5 Web Design Best Practices for Ecommerce Sites to Stand Out from the Crowd

by • August 15, 2017 • #SEMPOchat, Featured, Web DesignComments (1)484

Facebooktwittergoogle_pluslinkedinmail

In the 1989 movie Field of Dreams, Kevin Costner is told by his corn field (yes, you read that correctly) that “if he builds it, they will come.” Well, sorry for the spoiler alert if you haven’t yet seen this flick, but as you might expect: he does indeed build it, and they do indeed come (“it” is a baseball field, and “they” are old time ballplayers that dream of one last chance to play in front of a roaring crowd).

Well, fast forward nearly three decades, and we can see that a number of businesses running ecommerce sites are of the belief that if they build it (an ecommerce site), then they (hordes of happy customers) will come. Unfortunately for them, there’s no screenwriter to ensure a happy ending, because their site is fundamentally flawed in one area or multiple areas, and as a result, customers are not beating a virtual path to their door.

If your ecommerce site is not generating the high quality converting traffic you expect or need — or if you’re about to launch an ecommerce site and want to head out on the right path — then here are 5 practical and proven design tips to stand out from the crowd:

  • Design for Customers — not Visitors

Many ecommerce sites are visually appealing and have fancy graphics, fonts, widgets, and other things that add esthetic appeal. And most of the time, all of these elements are a total waste of space and money, and a big mistake in the first place.

That’s because you aren’t interested in visitors: you’re interested in customers. That means your design must help customers hit the ground running, and fulfill their agenda of quickly learning about product(s) of interest, putting them in a cart, making a purchase, and going on their happy way.

To that end, you want to use design elements that create a visual hierarchy so customers know exactly where to go, and ensure that your font choices are both readable and large enough — don’t forget, many of your customers will be using tiny smartphones with even tinier screens.

  • Take a Product-First Approach

You can pat yourself on the back for having a product-first approach when all of the following boxes are ticked: your product photos are professional-grade, your search functionality is easy and fast, your best sellers and reviews/ratings are easy to find, and all basic information is clearly listed (price, colors, sizes, materials, technical information, etc.).

  • Don’t Bury Your Shipping Info and Returns Policy

Some ecommerce sites bury their shipping information and returns policy; not unlike some home sellers try and prevent folks at their open house from browsing the “scary rooms” like the guest room that time forgot, the attic where mortals fear to tread, and we won’t talk about that room next to the washing machine that may or may not be part of this dimension.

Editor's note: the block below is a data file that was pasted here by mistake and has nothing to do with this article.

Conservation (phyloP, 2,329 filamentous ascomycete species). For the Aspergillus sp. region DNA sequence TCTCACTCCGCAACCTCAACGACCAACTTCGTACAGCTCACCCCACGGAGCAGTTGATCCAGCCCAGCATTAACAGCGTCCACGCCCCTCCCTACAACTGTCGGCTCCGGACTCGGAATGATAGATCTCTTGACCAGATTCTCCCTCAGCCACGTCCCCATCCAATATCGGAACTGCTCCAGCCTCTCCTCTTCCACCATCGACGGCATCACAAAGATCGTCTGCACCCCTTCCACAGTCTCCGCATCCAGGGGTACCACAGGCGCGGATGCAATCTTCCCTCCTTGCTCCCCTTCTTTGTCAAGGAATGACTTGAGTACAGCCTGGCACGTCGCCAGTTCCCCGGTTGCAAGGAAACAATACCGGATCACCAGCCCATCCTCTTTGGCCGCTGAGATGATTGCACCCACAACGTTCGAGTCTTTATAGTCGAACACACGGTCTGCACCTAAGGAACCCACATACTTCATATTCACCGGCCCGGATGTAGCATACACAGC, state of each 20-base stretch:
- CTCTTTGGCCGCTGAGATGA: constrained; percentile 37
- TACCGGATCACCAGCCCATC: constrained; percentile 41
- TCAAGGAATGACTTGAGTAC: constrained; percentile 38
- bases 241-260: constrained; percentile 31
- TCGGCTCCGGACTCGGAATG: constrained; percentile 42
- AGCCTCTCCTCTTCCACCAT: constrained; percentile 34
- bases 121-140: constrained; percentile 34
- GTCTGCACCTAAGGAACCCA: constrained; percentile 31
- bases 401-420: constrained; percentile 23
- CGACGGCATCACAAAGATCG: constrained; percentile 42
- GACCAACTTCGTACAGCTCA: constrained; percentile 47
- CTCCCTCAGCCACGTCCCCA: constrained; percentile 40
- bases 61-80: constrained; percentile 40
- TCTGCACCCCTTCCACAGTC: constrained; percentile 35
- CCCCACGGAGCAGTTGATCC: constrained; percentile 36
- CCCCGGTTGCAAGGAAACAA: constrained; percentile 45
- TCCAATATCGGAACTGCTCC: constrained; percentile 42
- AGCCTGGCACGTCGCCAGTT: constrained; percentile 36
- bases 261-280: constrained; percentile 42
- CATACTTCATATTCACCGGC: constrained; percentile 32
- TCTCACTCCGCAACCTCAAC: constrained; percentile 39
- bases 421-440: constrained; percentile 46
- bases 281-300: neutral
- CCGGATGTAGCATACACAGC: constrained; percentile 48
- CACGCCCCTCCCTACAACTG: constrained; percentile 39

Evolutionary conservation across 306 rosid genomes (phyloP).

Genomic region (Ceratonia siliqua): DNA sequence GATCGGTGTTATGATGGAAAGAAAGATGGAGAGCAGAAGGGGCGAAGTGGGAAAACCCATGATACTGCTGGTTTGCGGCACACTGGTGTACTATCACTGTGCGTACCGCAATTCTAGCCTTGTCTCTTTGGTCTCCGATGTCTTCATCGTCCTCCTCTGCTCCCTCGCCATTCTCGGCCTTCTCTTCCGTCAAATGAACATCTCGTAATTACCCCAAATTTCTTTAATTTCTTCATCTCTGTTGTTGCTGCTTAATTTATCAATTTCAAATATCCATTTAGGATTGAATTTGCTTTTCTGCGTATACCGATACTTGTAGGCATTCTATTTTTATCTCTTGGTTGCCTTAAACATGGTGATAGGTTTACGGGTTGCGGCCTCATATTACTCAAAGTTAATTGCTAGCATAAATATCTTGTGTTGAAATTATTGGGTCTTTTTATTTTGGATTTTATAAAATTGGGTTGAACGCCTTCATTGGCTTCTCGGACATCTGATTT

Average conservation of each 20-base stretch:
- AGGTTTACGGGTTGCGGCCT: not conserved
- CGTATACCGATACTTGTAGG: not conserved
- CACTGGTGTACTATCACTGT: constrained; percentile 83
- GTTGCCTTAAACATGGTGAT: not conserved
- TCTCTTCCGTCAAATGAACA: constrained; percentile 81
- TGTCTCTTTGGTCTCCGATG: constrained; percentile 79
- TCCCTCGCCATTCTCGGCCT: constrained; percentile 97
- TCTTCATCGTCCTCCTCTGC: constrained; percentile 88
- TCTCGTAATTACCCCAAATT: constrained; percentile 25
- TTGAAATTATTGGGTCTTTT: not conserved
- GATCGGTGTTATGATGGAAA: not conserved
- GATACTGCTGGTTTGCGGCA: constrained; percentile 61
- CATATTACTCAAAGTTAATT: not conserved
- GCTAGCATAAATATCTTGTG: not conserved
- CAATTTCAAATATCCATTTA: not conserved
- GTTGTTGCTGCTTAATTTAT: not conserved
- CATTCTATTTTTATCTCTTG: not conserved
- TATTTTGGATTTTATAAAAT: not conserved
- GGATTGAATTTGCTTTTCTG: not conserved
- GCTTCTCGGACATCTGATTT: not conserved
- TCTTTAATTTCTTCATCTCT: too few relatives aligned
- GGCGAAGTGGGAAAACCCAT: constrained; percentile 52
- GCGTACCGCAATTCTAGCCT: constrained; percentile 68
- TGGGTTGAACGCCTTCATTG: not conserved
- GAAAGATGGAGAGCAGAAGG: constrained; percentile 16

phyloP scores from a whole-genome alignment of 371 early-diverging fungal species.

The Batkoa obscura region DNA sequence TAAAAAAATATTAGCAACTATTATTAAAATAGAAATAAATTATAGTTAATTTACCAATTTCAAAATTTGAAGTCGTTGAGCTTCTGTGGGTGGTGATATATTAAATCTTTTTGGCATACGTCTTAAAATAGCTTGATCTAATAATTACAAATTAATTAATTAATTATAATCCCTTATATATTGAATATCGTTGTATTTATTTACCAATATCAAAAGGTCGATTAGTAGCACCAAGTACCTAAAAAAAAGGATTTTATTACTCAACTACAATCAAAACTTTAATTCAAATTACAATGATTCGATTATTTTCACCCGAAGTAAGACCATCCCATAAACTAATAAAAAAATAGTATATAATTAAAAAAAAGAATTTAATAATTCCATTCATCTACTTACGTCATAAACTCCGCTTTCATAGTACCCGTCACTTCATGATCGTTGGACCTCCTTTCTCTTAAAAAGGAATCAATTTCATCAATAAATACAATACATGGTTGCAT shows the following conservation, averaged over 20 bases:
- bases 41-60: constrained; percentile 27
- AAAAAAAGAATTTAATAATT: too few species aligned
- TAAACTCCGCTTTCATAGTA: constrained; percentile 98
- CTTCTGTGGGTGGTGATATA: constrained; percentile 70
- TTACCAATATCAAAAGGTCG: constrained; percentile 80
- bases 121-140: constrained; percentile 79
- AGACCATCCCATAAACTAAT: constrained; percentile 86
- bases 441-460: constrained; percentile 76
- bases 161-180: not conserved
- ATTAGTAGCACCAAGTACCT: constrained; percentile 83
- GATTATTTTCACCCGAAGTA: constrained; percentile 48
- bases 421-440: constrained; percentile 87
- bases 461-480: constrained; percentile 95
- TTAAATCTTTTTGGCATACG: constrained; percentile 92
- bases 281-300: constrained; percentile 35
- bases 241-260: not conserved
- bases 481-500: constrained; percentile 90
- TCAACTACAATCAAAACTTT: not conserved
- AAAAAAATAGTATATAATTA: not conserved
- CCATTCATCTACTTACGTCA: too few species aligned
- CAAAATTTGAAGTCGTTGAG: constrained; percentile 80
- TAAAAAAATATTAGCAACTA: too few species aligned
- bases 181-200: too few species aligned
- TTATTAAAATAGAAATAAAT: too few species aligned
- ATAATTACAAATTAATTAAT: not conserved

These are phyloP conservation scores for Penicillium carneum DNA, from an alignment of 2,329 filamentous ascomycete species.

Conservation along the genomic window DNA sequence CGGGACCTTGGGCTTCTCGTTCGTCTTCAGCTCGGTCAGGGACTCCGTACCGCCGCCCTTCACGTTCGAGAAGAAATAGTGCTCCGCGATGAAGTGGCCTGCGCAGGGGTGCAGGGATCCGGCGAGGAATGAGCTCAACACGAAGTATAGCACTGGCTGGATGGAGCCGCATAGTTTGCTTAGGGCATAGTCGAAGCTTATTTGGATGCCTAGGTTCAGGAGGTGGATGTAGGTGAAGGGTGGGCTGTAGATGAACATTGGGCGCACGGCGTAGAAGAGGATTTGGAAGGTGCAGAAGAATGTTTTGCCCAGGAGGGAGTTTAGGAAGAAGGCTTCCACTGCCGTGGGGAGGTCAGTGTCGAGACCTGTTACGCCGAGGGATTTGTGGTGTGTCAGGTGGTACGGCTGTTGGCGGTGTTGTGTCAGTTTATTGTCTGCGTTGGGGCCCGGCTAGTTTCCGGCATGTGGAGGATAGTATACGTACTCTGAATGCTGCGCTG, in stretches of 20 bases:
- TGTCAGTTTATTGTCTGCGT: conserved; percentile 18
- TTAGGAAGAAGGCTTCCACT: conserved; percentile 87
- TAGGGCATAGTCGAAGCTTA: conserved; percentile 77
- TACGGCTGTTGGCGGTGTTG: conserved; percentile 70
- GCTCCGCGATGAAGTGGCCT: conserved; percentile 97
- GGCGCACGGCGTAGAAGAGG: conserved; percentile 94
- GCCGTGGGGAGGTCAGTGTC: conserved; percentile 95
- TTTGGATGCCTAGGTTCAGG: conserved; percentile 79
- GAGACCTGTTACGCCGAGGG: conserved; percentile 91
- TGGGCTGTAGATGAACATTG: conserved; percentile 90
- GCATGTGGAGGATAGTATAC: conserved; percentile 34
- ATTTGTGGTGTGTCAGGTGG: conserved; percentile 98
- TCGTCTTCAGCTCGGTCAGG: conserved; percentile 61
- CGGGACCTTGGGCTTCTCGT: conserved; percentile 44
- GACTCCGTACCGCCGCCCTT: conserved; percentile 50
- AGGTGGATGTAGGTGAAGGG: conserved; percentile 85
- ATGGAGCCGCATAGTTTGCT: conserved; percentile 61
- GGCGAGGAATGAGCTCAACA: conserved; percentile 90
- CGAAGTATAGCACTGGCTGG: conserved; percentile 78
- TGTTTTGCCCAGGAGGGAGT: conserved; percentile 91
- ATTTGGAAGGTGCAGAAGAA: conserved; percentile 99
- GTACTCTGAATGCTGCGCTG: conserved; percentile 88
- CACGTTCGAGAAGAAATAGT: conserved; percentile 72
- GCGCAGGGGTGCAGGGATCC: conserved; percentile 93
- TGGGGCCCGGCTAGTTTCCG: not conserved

However, trying to hide these pages because they might somehow diminish momentum on the buyer’s journey — say, because shipping isn’t free or return policies are somewhat restrictive — is a mistake. Customers loathe and resent spending time searching for this information. Even if you don’t have free shipping or the marketplace’s best return policy, make the information easy to find. Otherwise, customers will bounce away — and they’ll slam the virtual door on their way out.

  • Automate Your Fulfillment

Customers really, really get mad when they spend time choosing product(s), and only find out when they’re ready to checkout that one, some or all items are out of stock. Even though this may be a perfectly legitimate fact of life, customers perceive this as a kind of bait-and-switch (i.e. they think the business deliberately withheld the information to get them further into the purchase process).

The way to avoid this shock and rage is to have a flawless back end ecommerce order fulfillment system, that not only tells you well ahead of time when you need to order more stuff (i.e. when the inventory threshold is met), but lets you race online and tell customers that only a few items are remaining — or that an item has sold out.  

  • Go Secure (or Go Home)

You already know that your ecommerce site must be extremely secure — since few things damage a reputation more these days than headlines that scream “Data Breach.” But just in case a reminder helps: you should use HTTPS, leverage DoS and DDoS protection via firewall integration, and work with a payment service provider that has PCI DSS certification. And of course, make sure your staff is part of the security solution and not the problem.

The Bottom Line

While having a great ecommerce site that captures all of the above won’t singlehandedly take your business to the Fortune 100, the fact is that flaws and failures in any of the above can — and almost certainly will — put a big, gaping hole in your sails and make it much harder and more costly for you to reach your profit potential. The good news is that you use the above advice to patch up any tears, and hit the open ecommerce waters full speed ahead!

Facebooktwittergoogle_pluslinkedinmail

Related Posts

One Response to 5 Web Design Best Practices for Ecommerce Sites to Stand Out from the Crowd

  1. Hop Dop says:

    A very interesting article and very useful. Thanks! You’re the best !

Leave a Reply

Your email address will not be published. Required fields are marked *